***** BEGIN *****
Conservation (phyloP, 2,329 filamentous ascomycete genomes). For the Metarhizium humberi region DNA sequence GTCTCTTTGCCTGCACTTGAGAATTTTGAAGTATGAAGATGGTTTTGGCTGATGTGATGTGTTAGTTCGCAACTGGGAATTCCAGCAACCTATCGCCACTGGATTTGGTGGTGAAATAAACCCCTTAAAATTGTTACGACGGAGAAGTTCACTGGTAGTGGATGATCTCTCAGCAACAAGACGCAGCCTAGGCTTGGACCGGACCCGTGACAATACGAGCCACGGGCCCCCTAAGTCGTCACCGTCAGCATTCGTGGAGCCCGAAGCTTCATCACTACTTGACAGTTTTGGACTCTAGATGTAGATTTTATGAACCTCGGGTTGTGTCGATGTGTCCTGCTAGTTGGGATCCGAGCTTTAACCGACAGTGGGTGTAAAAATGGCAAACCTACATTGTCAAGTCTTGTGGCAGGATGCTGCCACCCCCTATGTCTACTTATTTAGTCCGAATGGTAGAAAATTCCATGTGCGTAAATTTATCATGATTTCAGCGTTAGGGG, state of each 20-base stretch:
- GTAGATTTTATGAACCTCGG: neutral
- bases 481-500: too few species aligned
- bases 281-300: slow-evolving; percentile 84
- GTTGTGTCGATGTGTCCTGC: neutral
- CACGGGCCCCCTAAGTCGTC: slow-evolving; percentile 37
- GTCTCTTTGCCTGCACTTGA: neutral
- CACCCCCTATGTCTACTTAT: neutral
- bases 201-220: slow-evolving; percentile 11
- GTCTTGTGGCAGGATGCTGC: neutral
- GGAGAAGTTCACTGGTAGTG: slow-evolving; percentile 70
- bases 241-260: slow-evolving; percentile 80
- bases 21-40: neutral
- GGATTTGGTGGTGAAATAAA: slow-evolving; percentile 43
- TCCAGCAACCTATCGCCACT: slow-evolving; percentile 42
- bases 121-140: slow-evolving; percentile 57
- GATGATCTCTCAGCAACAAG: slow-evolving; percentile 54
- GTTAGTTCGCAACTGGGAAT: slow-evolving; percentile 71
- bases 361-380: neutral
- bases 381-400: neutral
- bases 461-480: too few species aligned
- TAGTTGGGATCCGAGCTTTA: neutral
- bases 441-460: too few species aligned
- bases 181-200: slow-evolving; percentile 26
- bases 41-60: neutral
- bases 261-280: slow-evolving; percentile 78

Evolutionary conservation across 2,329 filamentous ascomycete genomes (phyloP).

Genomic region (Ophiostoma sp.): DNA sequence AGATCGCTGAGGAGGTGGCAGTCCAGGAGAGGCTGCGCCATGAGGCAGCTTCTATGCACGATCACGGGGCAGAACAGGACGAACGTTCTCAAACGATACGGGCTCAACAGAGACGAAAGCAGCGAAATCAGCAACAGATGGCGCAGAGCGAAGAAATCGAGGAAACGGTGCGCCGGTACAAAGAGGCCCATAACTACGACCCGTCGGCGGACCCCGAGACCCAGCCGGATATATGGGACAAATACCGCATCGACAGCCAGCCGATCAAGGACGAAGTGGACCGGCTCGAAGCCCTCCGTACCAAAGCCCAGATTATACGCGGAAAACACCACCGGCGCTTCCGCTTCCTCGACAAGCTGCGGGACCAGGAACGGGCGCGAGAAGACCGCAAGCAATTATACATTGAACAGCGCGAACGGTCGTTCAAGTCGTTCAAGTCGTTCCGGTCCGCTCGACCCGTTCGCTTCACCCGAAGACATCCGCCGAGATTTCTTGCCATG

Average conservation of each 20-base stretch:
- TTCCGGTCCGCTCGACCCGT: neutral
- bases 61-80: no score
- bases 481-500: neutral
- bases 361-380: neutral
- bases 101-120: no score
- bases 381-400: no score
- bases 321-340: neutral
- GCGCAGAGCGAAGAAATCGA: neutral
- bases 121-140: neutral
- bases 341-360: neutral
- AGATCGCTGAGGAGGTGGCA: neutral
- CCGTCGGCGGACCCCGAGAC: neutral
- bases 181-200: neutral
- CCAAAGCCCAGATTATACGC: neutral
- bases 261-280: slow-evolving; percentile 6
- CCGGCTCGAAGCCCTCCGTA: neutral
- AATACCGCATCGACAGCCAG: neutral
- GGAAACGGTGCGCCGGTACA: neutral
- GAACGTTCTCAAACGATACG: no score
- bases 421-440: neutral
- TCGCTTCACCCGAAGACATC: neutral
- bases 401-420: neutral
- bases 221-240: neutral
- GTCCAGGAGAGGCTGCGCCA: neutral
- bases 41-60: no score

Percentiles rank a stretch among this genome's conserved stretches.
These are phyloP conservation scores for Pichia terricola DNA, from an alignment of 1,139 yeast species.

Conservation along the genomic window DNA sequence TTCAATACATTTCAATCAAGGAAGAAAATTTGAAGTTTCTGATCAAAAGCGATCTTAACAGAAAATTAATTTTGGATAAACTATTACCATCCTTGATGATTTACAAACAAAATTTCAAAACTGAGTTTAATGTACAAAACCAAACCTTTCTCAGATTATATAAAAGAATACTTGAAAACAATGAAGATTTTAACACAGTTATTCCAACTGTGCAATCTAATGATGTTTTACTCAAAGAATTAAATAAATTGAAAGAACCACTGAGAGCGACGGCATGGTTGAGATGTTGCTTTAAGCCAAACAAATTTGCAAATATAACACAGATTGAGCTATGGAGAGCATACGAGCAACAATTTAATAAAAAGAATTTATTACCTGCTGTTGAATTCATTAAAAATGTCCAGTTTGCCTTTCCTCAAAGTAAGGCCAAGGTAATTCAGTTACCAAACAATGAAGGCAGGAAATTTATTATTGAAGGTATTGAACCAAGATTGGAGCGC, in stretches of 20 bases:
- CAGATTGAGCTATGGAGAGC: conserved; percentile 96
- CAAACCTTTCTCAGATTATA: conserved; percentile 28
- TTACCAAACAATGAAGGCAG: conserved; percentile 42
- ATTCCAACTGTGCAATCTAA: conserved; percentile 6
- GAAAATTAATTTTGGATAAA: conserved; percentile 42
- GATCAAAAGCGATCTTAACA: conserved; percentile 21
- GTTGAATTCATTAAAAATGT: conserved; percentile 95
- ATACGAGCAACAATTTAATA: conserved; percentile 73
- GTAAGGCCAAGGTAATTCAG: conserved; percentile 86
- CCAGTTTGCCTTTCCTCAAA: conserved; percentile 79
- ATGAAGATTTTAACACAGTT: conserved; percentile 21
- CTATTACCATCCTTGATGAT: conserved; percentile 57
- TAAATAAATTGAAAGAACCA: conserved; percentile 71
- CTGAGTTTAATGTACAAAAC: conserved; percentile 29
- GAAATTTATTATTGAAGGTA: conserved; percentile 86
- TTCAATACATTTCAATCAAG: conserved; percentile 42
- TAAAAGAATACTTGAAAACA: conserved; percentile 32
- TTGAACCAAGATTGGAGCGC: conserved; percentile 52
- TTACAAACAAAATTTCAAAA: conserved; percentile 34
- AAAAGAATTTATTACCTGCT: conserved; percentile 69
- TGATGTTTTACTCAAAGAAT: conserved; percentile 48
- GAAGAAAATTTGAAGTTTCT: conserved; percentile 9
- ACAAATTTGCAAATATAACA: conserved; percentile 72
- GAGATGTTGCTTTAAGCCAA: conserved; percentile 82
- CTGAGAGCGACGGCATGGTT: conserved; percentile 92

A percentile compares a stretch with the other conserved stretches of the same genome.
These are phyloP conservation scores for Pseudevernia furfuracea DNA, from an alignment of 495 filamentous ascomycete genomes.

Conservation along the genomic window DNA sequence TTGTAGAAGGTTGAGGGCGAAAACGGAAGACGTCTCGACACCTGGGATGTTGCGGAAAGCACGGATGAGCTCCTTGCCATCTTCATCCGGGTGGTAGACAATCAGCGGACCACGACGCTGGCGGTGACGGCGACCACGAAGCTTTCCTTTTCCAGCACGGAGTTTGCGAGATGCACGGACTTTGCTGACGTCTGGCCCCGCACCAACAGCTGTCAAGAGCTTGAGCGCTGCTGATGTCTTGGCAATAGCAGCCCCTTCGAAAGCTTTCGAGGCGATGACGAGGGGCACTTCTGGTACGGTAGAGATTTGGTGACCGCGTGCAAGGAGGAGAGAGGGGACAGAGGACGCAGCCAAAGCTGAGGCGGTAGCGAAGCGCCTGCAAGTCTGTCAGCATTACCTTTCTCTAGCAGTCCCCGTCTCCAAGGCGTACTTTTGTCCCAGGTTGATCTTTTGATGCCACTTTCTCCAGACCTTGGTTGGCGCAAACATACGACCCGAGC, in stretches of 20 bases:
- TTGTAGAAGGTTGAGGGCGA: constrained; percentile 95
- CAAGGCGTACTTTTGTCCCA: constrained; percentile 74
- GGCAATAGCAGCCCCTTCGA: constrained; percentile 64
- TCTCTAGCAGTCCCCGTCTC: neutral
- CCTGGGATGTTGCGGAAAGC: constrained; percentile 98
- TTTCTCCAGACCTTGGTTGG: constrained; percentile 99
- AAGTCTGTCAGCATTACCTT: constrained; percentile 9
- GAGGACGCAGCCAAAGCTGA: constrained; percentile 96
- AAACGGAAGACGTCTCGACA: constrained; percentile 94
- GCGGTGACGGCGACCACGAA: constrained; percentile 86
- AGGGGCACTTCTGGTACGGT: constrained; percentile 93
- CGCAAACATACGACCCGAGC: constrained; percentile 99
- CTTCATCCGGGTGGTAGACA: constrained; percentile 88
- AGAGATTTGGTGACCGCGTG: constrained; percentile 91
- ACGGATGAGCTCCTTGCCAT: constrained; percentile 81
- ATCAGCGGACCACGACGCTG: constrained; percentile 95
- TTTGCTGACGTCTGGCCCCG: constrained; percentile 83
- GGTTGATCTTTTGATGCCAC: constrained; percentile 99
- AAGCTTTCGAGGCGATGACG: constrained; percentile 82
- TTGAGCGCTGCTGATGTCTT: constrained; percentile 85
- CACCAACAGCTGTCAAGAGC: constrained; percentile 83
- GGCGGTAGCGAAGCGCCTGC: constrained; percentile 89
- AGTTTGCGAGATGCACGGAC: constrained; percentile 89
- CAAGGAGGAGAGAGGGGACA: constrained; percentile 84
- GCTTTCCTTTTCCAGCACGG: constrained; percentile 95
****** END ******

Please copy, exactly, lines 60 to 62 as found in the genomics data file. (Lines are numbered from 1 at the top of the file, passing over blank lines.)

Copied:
- TTACCAAACAATGAAGGCAG: conserved; percentile 42
- ATTCCAACTGTGCAATCTAA: conserved; percentile 6
- GAAAATTAATTTTGGATAAA: conserved; percentile 42